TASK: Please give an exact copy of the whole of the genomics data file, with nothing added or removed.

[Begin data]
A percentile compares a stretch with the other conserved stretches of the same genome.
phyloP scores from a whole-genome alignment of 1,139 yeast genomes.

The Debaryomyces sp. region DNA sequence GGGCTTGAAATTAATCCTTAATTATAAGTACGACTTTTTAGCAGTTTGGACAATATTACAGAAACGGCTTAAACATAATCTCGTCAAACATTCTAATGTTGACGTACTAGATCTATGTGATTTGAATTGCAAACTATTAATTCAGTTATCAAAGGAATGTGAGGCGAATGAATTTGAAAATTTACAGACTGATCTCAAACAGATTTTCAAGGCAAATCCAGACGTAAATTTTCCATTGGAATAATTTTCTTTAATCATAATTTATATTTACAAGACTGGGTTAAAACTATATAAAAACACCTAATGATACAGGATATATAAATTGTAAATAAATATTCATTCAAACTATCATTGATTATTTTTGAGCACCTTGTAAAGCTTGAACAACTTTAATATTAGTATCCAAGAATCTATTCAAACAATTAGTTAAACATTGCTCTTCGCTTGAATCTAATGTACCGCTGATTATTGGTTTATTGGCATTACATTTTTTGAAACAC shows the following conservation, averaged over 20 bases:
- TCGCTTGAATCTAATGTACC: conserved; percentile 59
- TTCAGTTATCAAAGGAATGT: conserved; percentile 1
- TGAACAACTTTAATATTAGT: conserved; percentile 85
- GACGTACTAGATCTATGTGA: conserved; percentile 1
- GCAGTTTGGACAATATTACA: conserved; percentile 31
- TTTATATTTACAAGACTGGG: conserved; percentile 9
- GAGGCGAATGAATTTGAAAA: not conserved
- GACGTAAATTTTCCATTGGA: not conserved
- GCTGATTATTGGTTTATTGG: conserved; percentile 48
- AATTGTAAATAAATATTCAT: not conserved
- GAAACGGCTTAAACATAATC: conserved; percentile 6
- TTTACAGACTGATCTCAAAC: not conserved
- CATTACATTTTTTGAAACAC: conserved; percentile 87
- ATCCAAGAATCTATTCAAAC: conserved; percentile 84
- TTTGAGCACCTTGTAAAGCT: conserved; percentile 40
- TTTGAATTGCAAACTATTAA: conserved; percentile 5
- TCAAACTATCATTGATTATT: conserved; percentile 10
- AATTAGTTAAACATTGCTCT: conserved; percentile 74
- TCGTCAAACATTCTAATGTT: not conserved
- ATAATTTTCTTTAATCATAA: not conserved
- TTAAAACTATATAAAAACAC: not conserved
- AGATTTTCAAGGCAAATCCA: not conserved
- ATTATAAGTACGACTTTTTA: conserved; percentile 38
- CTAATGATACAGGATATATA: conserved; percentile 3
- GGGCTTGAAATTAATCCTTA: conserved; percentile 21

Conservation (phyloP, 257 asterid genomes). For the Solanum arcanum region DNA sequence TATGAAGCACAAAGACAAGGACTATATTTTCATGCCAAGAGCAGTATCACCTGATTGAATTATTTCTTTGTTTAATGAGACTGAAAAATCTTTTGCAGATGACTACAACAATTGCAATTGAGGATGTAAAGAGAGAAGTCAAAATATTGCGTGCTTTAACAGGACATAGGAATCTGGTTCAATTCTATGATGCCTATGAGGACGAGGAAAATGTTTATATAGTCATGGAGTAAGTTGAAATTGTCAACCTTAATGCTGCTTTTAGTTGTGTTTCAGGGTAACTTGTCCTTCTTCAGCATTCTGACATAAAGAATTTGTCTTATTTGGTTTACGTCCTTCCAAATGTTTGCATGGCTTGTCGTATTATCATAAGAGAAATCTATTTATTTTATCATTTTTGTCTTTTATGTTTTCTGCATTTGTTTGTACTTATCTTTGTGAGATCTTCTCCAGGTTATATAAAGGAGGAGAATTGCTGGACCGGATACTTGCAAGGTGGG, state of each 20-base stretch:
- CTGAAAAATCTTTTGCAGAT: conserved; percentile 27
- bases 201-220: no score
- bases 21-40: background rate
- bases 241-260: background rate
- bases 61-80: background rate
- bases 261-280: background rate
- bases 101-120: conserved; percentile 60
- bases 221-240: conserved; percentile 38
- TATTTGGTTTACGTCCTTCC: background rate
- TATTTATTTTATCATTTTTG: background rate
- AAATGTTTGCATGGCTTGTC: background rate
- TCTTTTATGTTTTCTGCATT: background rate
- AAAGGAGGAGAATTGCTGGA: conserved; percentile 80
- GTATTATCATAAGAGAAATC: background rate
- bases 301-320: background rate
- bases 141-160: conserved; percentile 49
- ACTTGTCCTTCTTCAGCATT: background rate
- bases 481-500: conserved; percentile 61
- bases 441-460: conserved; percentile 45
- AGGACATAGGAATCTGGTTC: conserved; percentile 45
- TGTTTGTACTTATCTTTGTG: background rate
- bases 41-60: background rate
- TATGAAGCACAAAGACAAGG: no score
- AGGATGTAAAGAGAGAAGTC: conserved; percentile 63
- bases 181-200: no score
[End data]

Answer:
A percentile compares a stretch with the other conserved stretches of the same genome.
phyloP scores from a whole-genome alignment of 1,139 yeast genomes.

The Debaryomyces sp. region DNA sequence GGGCTTGAAATTAATCCTTAATTATAAGTACGACTTTTTAGCAGTTTGGACAATATTACAGAAACGGCTTAAACATAATCTCGTCAAACATTCTAATGTTGACGTACTAGATCTATGTGATTTGAATTGCAAACTATTAATTCAGTTATCAAAGGAATGTGAGGCGAATGAATTTGAAAATTTACAGACTGATCTCAAACAGATTTTCAAGGCAAATCCAGACGTAAATTTTCCATTGGAATAATTTTCTTTAATCATAATTTATATTTACAAGACTGGGTTAAAACTATATAAAAACACCTAATGATACAGGATATATAAATTGTAAATAAATATTCATTCAAACTATCATTGATTATTTTTGAGCACCTTGTAAAGCTTGAACAACTTTAATATTAGTATCCAAGAATCTATTCAAACAATTAGTTAAACATTGCTCTTCGCTTGAATCTAATGTACCGCTGATTATTGGTTTATTGGCATTACATTTTTTGAAACAC shows the following conservation, averaged over 20 bases:
- TCGCTTGAATCTAATGTACC: conserved; percentile 59
- TTCAGTTATCAAAGGAATGT: conserved; percentile 1
- TGAACAACTTTAATATTAGT: conserved; percentile 85
- GACGTACTAGATCTATGTGA: conserved; percentile 1
- GCAGTTTGGACAATATTACA: conserved; percentile 31
- TTTATATTTACAAGACTGGG: conserved; percentile 9
- GAGGCGAATGAATTTGAAAA: not conserved
- GACGTAAATTTTCCATTGGA: not conserved
- GCTGATTATTGGTTTATTGG: conserved; percentile 48
- AATTGTAAATAAATATTCAT: not conserved
- GAAACGGCTTAAACATAATC: conserved; percentile 6
- TTTACAGACTGATCTCAAAC: not conserved
- CATTACATTTTTTGAAACAC: conserved; percentile 87
- ATCCAAGAATCTATTCAAAC: conserved; percentile 84
- TTTGAGCACCTTGTAAAGCT: conserved; percentile 40
- TTTGAATTGCAAACTATTAA: conserved; percentile 5
- TCAAACTATCATTGATTATT: conserved; percentile 10
- AATTAGTTAAACATTGCTCT: conserved; percentile 74
- TCGTCAAACATTCTAATGTT: not conserved
- ATAATTTTCTTTAATCATAA: not conserved
- TTAAAACTATATAAAAACAC: not conserved
- AGATTTTCAAGGCAAATCCA: not conserved
- ATTATAAGTACGACTTTTTA: conserved; percentile 38
- CTAATGATACAGGATATATA: conserved; percentile 3
- GGGCTTGAAATTAATCCTTA: conserved; percentile 21

Conservation (phyloP, 257 asterid genomes). For the Solanum arcanum region DNA sequence TATGAAGCACAAAGACAAGGACTATATTTTCATGCCAAGAGCAGTATCACCTGATTGAATTATTTCTTTGTTTAATGAGACTGAAAAATCTTTTGCAGATGACTACAACAATTGCAATTGAGGATGTAAAGAGAGAAGTCAAAATATTGCGTGCTTTAACAGGACATAGGAATCTGGTTCAATTCTATGATGCCTATGAGGACGAGGAAAATGTTTATATAGTCATGGAGTAAGTTGAAATTGTCAACCTTAATGCTGCTTTTAGTTGTGTTTCAGGGTAACTTGTCCTTCTTCAGCATTCTGACATAAAGAATTTGTCTTATTTGGTTTACGTCCTTCCAAATGTTTGCATGGCTTGTCGTATTATCATAAGAGAAATCTATTTATTTTATCATTTTTGTCTTTTATGTTTTCTGCATTTGTTTGTACTTATCTTTGTGAGATCTTCTCCAGGTTATATAAAGGAGGAGAATTGCTGGACCGGATACTTGCAAGGTGGG, state of each 20-base stretch:
- CTGAAAAATCTTTTGCAGAT: conserved; percentile 27
- bases 201-220: no score
- bases 21-40: background rate
- bases 241-260: background rate
- bases 61-80: background rate
- bases 261-280: background rate
- bases 101-120: conserved; percentile 60
- bases 221-240: conserved; percentile 38
- TATTTGGTTTACGTCCTTCC: background rate
- TATTTATTTTATCATTTTTG: background rate
- AAATGTTTGCATGGCTTGTC: background rate
- TCTTTTATGTTTTCTGCATT: background rate
- AAAGGAGGAGAATTGCTGGA: conserved; percentile 80
- GTATTATCATAAGAGAAATC: background rate
- bases 301-320: background rate
- bases 141-160: conserved; percentile 49
- ACTTGTCCTTCTTCAGCATT: background rate
- bases 481-500: conserved; percentile 61
- bases 441-460: conserved; percentile 45
- AGGACATAGGAATCTGGTTC: conserved; percentile 45
- TGTTTGTACTTATCTTTGTG: background rate
- bases 41-60: background rate
- TATGAAGCACAAAGACAAGG: no score
- AGGATGTAAAGAGAGAAGTC: conserved; percentile 63
- bases 181-200: no score